Stop Taking Jeremiah 29:11 Out of Context

It's one of our favorite verses—but we've gotten it all wrong.

It’s written on graduation cards, quoted to encourage a person who can’t seem to find God’s well and doled out like a doctor explaining a prescription: Take Jeremiah 29:11 a few times, with a full glass of water, and call me in the morning. I think you’ll feel better.

“‘For I know the plans I have for you,’ declares the Lord, ‘plans to prosper you and not to harm you, plans to give you hope and a future’” Jeremiah 29:11 tells us—possibly one of our most beloved, yet most misunderstood, verses in the entire Bible.

Sure, it might make a person feel better, but this verse as we often prescribe it is being taken completely out of context. It doesn’t mean what people think it means. It’s time to back up and see what the author of Jeremiah is actually saying.

We misinterpret Scripture when we are too familiar with the passage to look at it with fresh eyes.

When it comes to reading the Bible, we can sometimes be so familiar with the words on the page that we read them, but we don’t really understand them. We see the words and hear the words, but we don’t make any sense out of them. Familiarity can breed laziness, and so many of our misunderstandings about the scriptures happen because we are too familiar with the passage to look it with fresh eyes. If we would come to the Word of God with fresh eyes more often, we would realize that some of our most common interpretations of Scripture passed down to us don’t make much sense when viewed within the context of the passage.

Like any author worth his salt, the writer in Jeremiah begins by stating the subject of the passage: “This is what the Lord Almighty, the God of Israel, says to all those I carried into exile from Jerusalem to Babylon ... “ (Jeremiah 29:4).

This verse, quoted to countless individuals who are struggling with vocation or discerning God’s will, is not written to individuals at all. This passage is written to a whole group of people—an entire nation. For all the grammarians out there, the “you” in Jeremiah 29:11 isn’t singular, it’s plural. And you don’t have to be a Hebrew scholar to realize that “one” versus “many” is a big difference.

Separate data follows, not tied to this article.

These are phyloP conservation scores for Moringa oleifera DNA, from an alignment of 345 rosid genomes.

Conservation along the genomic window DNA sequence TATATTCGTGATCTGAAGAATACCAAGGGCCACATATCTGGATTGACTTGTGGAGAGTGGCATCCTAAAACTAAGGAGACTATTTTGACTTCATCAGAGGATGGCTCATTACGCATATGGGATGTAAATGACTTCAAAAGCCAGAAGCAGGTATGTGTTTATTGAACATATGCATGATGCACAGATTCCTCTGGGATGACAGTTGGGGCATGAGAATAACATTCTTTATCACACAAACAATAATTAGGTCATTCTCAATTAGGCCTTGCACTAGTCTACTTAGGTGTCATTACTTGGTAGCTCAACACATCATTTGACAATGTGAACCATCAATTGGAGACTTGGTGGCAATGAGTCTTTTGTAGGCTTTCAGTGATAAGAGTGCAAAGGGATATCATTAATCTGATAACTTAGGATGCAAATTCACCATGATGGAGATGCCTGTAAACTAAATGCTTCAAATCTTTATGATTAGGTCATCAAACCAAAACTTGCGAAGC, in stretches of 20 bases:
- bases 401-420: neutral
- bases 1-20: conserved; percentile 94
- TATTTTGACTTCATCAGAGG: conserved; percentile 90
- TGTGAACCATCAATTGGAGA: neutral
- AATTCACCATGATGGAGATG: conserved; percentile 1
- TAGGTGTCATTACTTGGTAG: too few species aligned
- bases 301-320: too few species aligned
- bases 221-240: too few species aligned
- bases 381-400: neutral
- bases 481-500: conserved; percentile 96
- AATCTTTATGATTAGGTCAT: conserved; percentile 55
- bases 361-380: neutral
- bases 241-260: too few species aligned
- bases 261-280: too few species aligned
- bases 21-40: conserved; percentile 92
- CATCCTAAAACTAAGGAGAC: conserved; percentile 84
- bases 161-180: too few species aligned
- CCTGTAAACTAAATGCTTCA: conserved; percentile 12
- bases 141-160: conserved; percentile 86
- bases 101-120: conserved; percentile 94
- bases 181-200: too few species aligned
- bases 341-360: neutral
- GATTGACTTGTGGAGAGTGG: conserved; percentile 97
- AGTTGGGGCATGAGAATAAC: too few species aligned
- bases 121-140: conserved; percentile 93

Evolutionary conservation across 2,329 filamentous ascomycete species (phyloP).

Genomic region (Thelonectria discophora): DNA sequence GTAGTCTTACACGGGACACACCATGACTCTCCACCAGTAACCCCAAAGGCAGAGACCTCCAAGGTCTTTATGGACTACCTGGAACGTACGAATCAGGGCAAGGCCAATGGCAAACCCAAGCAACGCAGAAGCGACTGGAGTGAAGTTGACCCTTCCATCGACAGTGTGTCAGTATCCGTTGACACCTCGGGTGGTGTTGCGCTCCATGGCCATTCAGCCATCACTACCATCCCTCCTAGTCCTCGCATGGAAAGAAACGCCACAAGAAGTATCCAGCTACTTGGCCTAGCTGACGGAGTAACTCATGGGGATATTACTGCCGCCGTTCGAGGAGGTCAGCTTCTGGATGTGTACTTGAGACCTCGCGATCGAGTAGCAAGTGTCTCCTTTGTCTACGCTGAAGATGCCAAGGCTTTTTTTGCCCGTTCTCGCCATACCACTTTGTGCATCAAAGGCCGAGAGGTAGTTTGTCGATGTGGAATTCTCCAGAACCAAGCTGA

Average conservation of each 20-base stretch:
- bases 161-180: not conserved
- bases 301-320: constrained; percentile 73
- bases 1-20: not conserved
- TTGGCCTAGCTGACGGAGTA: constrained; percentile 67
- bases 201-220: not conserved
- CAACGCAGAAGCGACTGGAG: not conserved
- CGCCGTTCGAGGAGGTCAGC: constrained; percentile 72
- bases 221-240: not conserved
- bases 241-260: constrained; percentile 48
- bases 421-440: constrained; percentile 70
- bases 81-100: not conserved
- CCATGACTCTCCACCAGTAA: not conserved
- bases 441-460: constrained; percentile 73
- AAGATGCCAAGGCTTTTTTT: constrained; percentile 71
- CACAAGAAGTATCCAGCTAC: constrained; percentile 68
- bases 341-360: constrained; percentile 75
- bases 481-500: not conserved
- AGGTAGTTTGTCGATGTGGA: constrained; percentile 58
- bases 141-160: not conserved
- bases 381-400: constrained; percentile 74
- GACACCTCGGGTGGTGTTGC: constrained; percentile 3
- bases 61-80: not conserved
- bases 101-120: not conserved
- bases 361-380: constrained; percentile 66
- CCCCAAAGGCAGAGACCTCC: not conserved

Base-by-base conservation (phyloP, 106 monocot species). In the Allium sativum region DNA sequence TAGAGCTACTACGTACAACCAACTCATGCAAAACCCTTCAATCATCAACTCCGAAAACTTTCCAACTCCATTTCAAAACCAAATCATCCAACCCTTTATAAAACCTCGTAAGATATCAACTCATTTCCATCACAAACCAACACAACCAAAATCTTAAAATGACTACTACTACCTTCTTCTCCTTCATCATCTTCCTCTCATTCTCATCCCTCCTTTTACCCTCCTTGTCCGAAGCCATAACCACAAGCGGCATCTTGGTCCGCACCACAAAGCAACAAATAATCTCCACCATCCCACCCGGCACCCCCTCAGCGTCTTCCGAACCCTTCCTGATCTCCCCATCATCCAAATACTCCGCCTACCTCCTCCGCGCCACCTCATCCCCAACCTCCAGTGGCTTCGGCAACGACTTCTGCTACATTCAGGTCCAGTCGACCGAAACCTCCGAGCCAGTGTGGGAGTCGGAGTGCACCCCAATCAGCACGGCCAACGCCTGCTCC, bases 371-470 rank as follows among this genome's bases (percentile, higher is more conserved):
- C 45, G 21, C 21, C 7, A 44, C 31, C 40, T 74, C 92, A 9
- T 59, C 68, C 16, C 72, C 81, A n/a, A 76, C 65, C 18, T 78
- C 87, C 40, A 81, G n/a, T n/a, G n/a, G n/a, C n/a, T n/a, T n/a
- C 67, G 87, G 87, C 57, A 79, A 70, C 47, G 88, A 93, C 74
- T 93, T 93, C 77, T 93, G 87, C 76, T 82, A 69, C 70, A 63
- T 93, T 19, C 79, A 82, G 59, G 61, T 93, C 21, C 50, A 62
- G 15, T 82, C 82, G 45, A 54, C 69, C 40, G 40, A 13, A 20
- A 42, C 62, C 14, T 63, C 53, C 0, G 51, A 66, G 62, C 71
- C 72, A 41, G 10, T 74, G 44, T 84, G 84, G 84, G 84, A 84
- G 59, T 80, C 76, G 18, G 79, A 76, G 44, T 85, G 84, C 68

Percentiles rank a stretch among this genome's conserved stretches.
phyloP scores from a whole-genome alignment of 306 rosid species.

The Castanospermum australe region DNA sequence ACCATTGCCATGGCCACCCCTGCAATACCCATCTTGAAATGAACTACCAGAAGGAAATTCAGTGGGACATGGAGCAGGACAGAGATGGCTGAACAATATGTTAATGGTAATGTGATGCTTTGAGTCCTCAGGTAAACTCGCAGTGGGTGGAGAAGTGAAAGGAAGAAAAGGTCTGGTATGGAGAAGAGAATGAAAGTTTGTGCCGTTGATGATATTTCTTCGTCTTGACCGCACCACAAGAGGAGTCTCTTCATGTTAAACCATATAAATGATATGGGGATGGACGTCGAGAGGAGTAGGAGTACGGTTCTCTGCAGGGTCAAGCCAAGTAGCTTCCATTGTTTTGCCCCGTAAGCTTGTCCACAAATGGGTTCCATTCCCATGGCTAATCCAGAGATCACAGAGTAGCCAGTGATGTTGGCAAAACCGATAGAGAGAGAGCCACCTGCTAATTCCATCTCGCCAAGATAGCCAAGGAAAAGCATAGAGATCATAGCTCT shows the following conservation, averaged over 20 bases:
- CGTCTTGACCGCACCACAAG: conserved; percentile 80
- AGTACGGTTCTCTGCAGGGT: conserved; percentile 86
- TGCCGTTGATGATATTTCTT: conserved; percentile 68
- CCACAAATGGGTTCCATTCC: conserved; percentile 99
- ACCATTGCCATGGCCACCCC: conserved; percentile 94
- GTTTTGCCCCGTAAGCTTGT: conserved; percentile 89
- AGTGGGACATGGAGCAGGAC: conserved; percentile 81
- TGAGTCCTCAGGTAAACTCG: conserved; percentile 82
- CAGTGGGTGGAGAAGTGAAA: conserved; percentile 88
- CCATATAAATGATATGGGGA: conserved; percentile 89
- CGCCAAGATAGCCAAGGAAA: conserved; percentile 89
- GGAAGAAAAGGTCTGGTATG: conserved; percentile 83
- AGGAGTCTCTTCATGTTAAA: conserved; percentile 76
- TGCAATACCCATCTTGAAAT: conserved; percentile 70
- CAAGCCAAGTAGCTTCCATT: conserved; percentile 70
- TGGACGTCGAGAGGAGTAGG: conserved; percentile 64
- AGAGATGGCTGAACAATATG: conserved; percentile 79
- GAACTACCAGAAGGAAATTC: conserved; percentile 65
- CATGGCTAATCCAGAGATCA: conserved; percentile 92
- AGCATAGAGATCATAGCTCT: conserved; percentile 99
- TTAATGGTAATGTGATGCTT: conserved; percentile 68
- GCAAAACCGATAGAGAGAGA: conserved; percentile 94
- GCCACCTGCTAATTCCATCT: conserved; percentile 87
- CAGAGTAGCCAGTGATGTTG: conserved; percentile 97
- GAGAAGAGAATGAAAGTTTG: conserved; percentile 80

And the verse just before it is perhaps even scarier. For in Jeremiah 29:10, God lays down the specifics on this promise: that He will fulfill it “after seventy years are completed for Babylon.” In other words, yes, God says, I will redeem you—after 70 years in exile. This is certainly a far cry from our expectation of this verse in what God’s plans to prosper us really mean. He did have a future and a hope for them—but it would look far different than the Israelites ever expected.

So what? Some of you may be thinking. Even when the verse is taken out of context, it still offers value, right? God does know the plans of individual people, so it’s just as well to keep prescribing Jeremiah 29 for those seeking God’s plan for their life, right? Well, yes and no.

We need to let the Bible speak to us, not allow our own personal bent to speak into the Scriptures. If Jeremiah 29 is speaking to the nation of Israel, and not just one person, then we should start with the truth in the Scriptures. Context matters—God speaks at a particular moment in time, to a particular people group, for a reason.

We need to let the Bible speak to us, not allow our own personal bent to speak into the Scriptures.

What this means is that God has plans for a whole group of people, namely the nation of Israel. And if we read on in the Scriptures we find that this promise was fulfilled: those in exile returned, and the nation of Israel was restored for a time. God made a promise through the prophets, and that promise came true.

But that’s not the end of the story, either. There is something to the out-of-context prescriptions that so many make using this verse. God is a God of redemption, after all, and He wants to redeem people and put them on a path of wholeness, just as He wanted the nation of Israel to be redeemed and whole again.

As John Calvin says about this passage, the prophet is speaking not just of historical redemption, for that period in time, but also of “future redemption.” For the Israelites, God listened to their prayers when they sought Him with all their heart, and in His time, He brought them out of exile.
But how does any of this apply to us today? Can we still take heart in such a beautiful promise—even though it was spoken to people long ago, people in a far different situation than ours?

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First and foremost, we are all in this together. This verse does not apply to isolated individuals or to a broad community. It applies to both, together, functioning as one. The image painted here is one of individuals in community, like the Body of Christ which Paul talks about. Here are a bunch of people, worshiping God together, hoping for a future redemption.

The theologians Stanley Grenz and John Franke explain in their book Beyond Foundationalism just how a community “turns the gaze of its members toward the future.” The future in Jeremiah is one that is bright—one that everyone in the community through prayer and worship seeks as their collective future hope. Many of us want to desperately know the plan that God has for each one of us as individuals, but let the prophet Jeremiah remind us that it’s not all about us, and it might not look like what we think.